tubes are in position the cement platform is poured inside the 2x4 perimeter. Be
sure to protect the copper with polyurethane before pouring cement on it. Cement
can corrode copper over a period of time. A thin protective coating will extend
the life expectancy of your heat storage vault into the next century. A well
constructed level platform works will be worth your efforts. Keep the drums at
least 3” away from the inside walls of the vault to allow air circulation. A
top view of the heat transfer platform concept is illustrated below.
This platform is framed with 2x6 timbers and rests on cement blocks. The frame is packed with insulation (solid and fiberglass) and capped with a ½” plywood lid. 2x4 sill plates line the perimeter of the platform. Wire mesh is stapled to the plywood before the copper tubes are laid out with a 2” space between them. After the tubes are in position the cement platform is poured inside the 2x4 perimeter. Be sure to protect the copper with polyurethane before pouring cement on it. Cement can corrode copper over a period of time. A thin protective coating will extend the life expectancy of your heat storage vault into the next century. A well constructed level platform works will be worth your efforts. Keep the drums at least 3” away from the inside walls of the vault to allow air circulation. A top view of the heat transfer platform concept is illustrated below.
HEAT STORAGE: A dip tube heat transfer system is illustrated below. Notice how heat stratification is maintained. The coldest water is taken from the bottom of a drum with the help of a dip tube. This cold water is then deposited near the top of the adjacent drum. In this manner solar heated water is trapped within the multi-drum system. The coldest water from the last drum is then returned to the collectors to gather more heat.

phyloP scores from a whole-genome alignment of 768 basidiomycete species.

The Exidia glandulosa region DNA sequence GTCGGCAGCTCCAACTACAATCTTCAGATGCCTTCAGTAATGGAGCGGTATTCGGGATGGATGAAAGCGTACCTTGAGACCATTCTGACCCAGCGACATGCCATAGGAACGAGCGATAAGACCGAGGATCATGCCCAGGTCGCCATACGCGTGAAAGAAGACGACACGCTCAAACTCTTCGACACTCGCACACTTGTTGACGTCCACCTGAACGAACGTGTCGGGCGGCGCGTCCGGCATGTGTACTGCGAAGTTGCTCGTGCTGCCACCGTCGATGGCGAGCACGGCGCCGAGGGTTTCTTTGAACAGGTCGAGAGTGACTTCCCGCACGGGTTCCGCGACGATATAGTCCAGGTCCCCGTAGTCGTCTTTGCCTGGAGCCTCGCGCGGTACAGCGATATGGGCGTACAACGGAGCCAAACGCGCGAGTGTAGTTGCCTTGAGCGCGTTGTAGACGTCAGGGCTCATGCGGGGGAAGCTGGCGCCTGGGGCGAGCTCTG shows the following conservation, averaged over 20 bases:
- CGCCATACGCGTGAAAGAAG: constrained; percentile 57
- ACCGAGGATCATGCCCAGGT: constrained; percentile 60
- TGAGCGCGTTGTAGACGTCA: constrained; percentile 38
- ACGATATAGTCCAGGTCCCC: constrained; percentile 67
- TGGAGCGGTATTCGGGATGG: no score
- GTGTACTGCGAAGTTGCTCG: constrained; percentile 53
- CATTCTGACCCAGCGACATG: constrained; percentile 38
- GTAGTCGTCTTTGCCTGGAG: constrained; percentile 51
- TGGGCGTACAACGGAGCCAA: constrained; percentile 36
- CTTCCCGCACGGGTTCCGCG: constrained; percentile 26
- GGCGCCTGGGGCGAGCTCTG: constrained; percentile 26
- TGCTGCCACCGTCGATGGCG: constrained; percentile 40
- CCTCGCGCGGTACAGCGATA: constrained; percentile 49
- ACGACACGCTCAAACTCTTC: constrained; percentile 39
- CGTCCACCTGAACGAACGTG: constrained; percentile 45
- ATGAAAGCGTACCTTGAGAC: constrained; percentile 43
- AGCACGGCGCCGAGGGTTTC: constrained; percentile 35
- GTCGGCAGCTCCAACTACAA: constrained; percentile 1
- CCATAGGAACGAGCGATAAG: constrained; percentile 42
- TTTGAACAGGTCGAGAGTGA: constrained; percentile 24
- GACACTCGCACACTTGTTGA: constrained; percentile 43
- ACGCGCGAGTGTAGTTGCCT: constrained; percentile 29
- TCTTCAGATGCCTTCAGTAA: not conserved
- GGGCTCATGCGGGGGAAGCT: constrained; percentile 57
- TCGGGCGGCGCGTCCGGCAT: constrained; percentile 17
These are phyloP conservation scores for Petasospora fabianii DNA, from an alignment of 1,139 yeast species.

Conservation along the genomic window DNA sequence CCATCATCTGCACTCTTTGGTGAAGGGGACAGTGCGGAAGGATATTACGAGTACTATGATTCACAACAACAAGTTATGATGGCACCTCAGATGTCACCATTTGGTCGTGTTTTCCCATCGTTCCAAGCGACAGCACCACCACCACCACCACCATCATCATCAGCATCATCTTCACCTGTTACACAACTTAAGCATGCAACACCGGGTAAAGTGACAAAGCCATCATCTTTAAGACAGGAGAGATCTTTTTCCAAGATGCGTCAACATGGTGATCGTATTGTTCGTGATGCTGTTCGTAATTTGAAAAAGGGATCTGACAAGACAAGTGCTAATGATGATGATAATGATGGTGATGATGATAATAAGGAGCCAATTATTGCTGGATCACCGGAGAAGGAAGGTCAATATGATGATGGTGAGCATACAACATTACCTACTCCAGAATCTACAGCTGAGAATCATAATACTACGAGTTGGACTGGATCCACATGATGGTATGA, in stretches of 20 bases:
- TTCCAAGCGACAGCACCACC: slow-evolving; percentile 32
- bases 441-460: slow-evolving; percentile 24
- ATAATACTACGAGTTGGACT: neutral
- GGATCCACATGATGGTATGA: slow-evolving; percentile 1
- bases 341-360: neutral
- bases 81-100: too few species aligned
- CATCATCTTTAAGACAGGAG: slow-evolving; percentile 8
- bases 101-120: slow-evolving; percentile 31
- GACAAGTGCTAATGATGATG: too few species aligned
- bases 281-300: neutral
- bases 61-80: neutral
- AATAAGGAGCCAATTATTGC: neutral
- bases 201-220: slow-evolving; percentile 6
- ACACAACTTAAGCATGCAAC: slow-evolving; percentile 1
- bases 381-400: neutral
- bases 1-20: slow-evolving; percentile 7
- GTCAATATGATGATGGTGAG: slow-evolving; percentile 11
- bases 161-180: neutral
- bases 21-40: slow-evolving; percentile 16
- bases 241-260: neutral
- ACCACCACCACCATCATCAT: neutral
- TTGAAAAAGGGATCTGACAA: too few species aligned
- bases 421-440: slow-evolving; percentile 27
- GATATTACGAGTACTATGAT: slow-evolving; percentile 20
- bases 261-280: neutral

These 60 gallon drums have been connected through the tops, but they may also be connected through the sides. I am now recommending side drum connections with a diminished flow velocity to reduce turbulence and increase heat stratification. Water having the same flow rate will have a greater flow velocity through small diameter orifices. To mitigate high velocity turbulence large diameter orifices should be used to transport heated water through the multi-drum storage system. High velocity water causes turbulence within the drums which in turn decreases heat stratification which decreases collector efficiency. In other words large diameter connecting pipes and large orifices connecting the drums increase collector efficiency.